> Using a monospaced font helps avoid many of the complexities of text shaping. I think that may be what VSCode does. I guess it also depends on which of the above features you actually need to support.  For an editor you probably need at the very least to support text selection and text shaping.
>     -Justin
> On Wed, Jul 14, 2021 at 5:48 PM Kai Ninomiya <kainino@google.com <mailto:kainino@google.com>> wrote:
> +1. There are a number of examples out there that show using GL for editor rendering can be extremely efficient. You may only need WebGL 1.0, which has almost 100% reach; WebGL 2.0 or WebGPU will reach fewer users and will probably provide only small benefits - unless you have specific usecases for them (like if you have custom GPU text rendering algorithms or something).
> -Kai (he/they)
> On Wed, Jul 14, 2021 at 4:27 AM Andrew Varga <grizzly33@gmail.com <mailto:grizzly33@gmail.com>> wrote:
> I think yes, using WebGL or WebGPU would be much faster than using the canvas 2D context if it's optimized properly.
> A good example is makepad, which is open source, written in Rust and uses WebGL:
> https://github.com/makepad/makepad <https://github.com/makepad/makepad>
> demo:
> https://makepad.dev/ <https://makepad.dev/>
> I suspect the difference between WebGL and WebGPU will not be significant, at least initially while WebGPU is still very new.
> On Wed, Jul 14, 2021 at 11:44 AM Eamon O'Tuathail <eamon.otuathail@gmail.com <mailto:eamon.otuathail@gmail.com>> wrote:
> There are a number of ways of creating a text editor in a web app:
> 1) using contenteditable 
> 2) using hidden text area (e.g. as seen with the Visual Studio Code's Monaco text editor)
> https://www.mozzafiller.com/posts/how-does-monaco-editor-enable-textediting-on-a-web-page <https://www.mozzafiller.com/posts/how-does-monaco-editor-enable-textediting-on-a-web-page>
> 3) using HTML Canvas
> It seems for the larger text editor projects there is a trend to using the HTML Canvas-approach, mostly using the 2D Context with some use of WebGL. Here are some examples:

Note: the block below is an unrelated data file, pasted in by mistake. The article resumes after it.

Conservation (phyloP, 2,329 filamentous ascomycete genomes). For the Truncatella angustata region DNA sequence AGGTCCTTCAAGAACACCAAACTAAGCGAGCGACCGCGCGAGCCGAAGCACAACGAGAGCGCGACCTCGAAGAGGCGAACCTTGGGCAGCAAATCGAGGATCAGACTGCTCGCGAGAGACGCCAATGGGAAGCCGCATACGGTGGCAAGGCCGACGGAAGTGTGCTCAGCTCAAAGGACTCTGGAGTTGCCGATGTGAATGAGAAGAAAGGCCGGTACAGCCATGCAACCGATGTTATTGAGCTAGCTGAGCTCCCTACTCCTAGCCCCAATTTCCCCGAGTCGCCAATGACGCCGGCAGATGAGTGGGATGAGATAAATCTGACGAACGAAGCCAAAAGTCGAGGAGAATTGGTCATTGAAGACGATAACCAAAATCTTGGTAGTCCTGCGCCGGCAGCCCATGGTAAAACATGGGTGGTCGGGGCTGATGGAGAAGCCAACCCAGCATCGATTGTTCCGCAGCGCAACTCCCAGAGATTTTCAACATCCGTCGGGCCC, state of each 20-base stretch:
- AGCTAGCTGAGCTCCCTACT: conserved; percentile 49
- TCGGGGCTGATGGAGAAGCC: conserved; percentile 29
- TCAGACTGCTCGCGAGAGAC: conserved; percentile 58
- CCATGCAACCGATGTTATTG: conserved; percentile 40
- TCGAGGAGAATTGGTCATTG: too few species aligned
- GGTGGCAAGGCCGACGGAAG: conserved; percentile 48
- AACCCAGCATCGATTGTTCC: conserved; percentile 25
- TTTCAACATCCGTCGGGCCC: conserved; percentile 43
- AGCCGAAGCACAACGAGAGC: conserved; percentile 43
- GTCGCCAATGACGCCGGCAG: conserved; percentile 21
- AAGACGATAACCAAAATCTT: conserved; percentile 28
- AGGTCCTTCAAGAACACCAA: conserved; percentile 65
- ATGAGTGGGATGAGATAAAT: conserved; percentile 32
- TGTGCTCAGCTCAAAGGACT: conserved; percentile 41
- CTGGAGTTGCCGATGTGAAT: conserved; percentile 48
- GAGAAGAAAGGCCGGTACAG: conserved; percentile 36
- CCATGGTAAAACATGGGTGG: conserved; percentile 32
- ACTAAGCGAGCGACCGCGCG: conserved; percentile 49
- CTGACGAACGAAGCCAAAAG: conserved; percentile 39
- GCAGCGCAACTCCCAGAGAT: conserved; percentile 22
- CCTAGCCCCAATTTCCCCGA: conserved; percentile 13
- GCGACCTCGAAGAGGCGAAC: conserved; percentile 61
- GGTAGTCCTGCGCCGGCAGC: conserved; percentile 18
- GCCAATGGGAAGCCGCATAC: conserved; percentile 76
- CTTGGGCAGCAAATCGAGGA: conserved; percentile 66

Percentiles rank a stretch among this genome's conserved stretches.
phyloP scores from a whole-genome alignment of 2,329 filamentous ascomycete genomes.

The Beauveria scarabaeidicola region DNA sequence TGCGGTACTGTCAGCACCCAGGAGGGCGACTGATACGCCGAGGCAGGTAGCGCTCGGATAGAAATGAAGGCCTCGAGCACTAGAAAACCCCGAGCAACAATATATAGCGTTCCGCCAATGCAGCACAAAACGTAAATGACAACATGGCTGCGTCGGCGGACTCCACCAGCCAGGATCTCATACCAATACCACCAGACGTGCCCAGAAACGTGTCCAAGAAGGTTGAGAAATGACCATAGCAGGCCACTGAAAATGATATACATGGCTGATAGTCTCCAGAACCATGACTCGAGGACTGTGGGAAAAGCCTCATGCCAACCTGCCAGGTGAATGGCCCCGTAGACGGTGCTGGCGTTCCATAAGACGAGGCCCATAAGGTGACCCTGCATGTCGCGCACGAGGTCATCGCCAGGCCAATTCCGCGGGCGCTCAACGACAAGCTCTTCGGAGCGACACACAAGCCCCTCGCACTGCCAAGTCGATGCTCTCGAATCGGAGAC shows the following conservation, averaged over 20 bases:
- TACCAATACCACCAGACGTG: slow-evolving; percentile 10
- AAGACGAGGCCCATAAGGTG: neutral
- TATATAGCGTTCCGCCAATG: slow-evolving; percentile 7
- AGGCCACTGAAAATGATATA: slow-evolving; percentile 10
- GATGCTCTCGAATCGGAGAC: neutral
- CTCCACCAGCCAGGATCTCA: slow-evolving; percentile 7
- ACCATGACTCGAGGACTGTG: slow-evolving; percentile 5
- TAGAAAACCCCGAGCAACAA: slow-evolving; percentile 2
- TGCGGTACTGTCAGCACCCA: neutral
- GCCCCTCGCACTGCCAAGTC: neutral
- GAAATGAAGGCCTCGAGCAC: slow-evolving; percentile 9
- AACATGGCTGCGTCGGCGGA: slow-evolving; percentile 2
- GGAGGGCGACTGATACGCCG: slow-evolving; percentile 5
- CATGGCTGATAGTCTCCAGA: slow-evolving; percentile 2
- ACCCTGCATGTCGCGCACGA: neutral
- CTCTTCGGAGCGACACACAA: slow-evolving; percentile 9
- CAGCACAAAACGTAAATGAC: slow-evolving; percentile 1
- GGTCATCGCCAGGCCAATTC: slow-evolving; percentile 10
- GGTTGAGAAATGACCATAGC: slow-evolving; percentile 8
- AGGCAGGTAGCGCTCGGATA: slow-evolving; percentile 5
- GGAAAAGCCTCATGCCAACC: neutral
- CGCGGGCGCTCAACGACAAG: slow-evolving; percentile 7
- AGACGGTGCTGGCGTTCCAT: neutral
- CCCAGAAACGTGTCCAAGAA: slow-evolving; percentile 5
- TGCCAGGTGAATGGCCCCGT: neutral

> Visual Studio Code's use of canvas for the integrated terminal is described here:
> https://code.visualstudio.com/blogs/2017/10/03/terminal-renderer <https://code.visualstudio.com/blogs/2017/10/03/terminal-renderer>
> The Register here writes about Google moving its editors to Canvas:
>   https://www.theregister.com/2021/05/13/google_warns_docs_rewrite_will/ <https://www.theregister.com/2021/05/13/google_warns_docs_rewrite_will/>
> Also Y Combinator has a very interesting thread discussing this:
>   https://news.ycombinator.com/item?id=27129858 <https://news.ycombinator.com/item?id=27129858> 
> In particular in the Y Combinator discussion I note Microsoft's Tyiar states:
> -----------------
> "I wrote the terminal canvas renderers in VS Code that has been called out a few times here. Initially I implemented a canvas renderer using just a 2d context to draw many textures which sped things up "5 to 45 times"[1] over the older DOM renderer.
> Since then I moved onto a WebGL renderer[2] which was mostly a personal project, it's basically the first canvas renderer but better in every way since it works by organizing a typed array (very fast) and sending it to the GPU in one go, as opposed to piece meal and having the browser do its best to optimize/reduce calls. This was measured to improve performance by up to 900% in some cases over the canvas renderer"
> ----------------
> I suspect WebGPU will be faster than WebGL, so my question is, would a text editor based on WebGPU be the absolutely fastest way of delivering a modern text editing experience in a web browser/PWA app?
> Anyone got thoughts if this would be the case or real world (prototype) experience of this?
> Eamon O'Tuathail
> https://clipcode.net <https://clipcode.net/>

Received on Friday, 16 July 2021 21:13:45 UTC